Accurate records of the number of spectators were not available, but the circuit management made an estimate of 40 000 spectators a year. The attendance did not alter significantly during the period studied.
During the years 1994–1996, 372 patients attended the medical centre for assessment and treatment. In the years 2000–2002, this number was 336. Table 1 shows comparative numbers in each of the constituent groups (drivers/bikers/mechanics/marshals/crowd). The total number of patients referred to hospital was the same in the two study periods. Forty six patients (12% of attendances) were referred during 1994–1996, and 43 (13%) were referred during 2000–2002. Eleven (3%) of the referrals required admission in the first period, and nine (3%) required admission in the second period (3%). Table 2 lists referral patterns by patient group.
The percentage of car drivers presenting to the medical centre decreased over the two time periods. Between 1994 and 1996, 230 of 6693 (3.4%) of starting drivers presented to the medical centre compared with 130 of 6090 (2.1%) between 2000 and 2002 (p<0.001).
The proportion of severely injured patients decreased between the two time periods studied. In the first three years, 57% of hospital referrals were category A cases and 43% were category B or C. In the second three years, these figures were 71% and 29% respectively. These figures were significantly different (p<0.01).
There were two category C patients during 2000 and 2002. One sustained a deep laceration to the lower limb, which required surgical debridement, and the other had blunt thoracic trauma and was admitted with bilateral pulmonary contusions. In the first study period, there were nine patients in category C, all of whom sustained significant injuries. There were two patients with a fractured pelvis, two with fractured ribs, one with a fractured glenoid, and one with a head injury. The other three patients sustained multiple injuries.
The percentage of motorcyclists presenting to the medical centre was comparable in the two periods (27 of 818 (3.3%) starters compared with 62 of 1575 (3.9%)). In the first three years, 86% of the patients referred to hospital were category A cases and 14% were category B or C. In the second three years, these figures were 36% and 64% respectively. These figures were significantly different (p<0.05). Between 1994 and 1996, there were no category C patients. In the second time period, there were three patients in this category. Their injuries comprised a displaced ankle fracture, a compound fractured humerus with an associated metatarsophalangeal dislocation, and a fractured femur with an associated shoulder dislocation.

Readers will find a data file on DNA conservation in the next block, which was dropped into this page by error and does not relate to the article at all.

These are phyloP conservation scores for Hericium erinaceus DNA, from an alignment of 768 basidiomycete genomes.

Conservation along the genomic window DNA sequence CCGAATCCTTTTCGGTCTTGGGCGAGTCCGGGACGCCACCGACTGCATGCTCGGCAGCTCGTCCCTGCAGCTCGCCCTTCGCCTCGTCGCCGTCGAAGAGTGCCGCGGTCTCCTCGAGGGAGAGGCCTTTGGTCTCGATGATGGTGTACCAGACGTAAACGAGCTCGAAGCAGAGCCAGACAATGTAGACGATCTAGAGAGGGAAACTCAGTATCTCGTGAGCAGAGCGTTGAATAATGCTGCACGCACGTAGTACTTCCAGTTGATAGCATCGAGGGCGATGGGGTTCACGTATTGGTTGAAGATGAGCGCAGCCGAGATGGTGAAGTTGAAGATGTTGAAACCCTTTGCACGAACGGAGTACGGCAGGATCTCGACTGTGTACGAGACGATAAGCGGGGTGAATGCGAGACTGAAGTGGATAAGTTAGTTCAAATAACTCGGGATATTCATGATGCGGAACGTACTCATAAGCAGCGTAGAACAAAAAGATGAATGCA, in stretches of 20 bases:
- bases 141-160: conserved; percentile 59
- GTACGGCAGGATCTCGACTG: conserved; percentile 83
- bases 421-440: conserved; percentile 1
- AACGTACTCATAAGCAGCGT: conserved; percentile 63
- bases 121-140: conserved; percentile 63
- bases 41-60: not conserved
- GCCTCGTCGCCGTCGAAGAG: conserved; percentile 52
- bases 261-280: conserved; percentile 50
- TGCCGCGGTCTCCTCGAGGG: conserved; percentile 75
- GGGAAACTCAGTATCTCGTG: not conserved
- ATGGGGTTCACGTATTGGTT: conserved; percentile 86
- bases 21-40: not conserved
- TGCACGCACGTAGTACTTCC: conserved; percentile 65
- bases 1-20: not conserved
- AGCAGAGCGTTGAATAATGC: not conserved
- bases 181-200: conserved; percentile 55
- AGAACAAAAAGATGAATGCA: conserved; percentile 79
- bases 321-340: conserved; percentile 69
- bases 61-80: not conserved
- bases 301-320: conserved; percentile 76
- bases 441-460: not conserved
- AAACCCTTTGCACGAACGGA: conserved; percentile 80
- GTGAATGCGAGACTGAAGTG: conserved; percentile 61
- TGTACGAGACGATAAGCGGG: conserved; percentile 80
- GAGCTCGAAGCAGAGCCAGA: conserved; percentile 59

Table 3 gives the risk of any injury or a category C injury per race and per competitor, for both car drivers and motorcyclists.
Spectators accounted for an increasing percentage of the workload presenting to the medical centre (31% in the second time period from 22% in the first time period). The range of presenting complaints was wide but generally minor—for example, headache, insect bites, and twisted ankles. One spectator was admitted during the first period, and four were admitted during the second period. None of these admissions were related to incidents on the track.
The racing support staff (marshals and mechanics) made up 9% of the workload in the first period and 12% in the second. Their conditions were generally minor, although there were some cases of burns and smoke inhalation. Only one of the race support staff required admission during the entire study period. This person suffered a compound, trimalleolar fracture of the ankle after being hit by the car of one of the competitors.
The introduction of two bends into the fastest part of the racing circuit studied seems to have dramatically improved the profile of injuries sustained by car drivers. The proportion of hospital referrals and hospital admissions can now be favourably compared with the previously cited Brands Hatch study.1 That study found hospital referral rates of 0.14%, and, after the introduction of the chicanes, we have documented referral rates of 0.2%. Comparable hospital admission rates were 0.05% and 0.03%. A more detailed inspection of the actual injuries occurring at Castle Combe seems to confirm that much less severe injury patterns are now occurring.
What is already known on this topic
Few data are available on the relative safety of motor racing circuit layouts.
What this study adds
This study shows that introducing chicanes into one racing circuit reduced the number of serious accidents to car drivers.
The same track changes seem to have resulted in a tendency for motorcyclists to suffer slightly more serious injuries. Comparing again with the Brands Hatch study, we find hospital referral rates of 0.24% at Brands Hatch and 1% most recently at Castle Combe. The comparable hospital admission rates were 0.08% and 0.19%. The importance of the trend towards increasingly severe injuries among motorcyclists after the introduction of the chicanes is difficult to quantify; the figures obtained are based on a small number of races with few injured motorcyclists. Despite this reservation, the hospital referral and admission rates for motorcyclists during the second period at Castle Combe are higher than those for Brands Hatch, and this aspect of our results probably merits further study.
This study implies that the safety features introduced at the Castle Combe circuit have reduced the incidence of serious injury. The most significant change at the circuit between the two study periods was the inclusion of two chicanes in the track. However, other changes, such as better driving standards, could also have contributed to the reduction in serious injuries.
Competing interests: none declared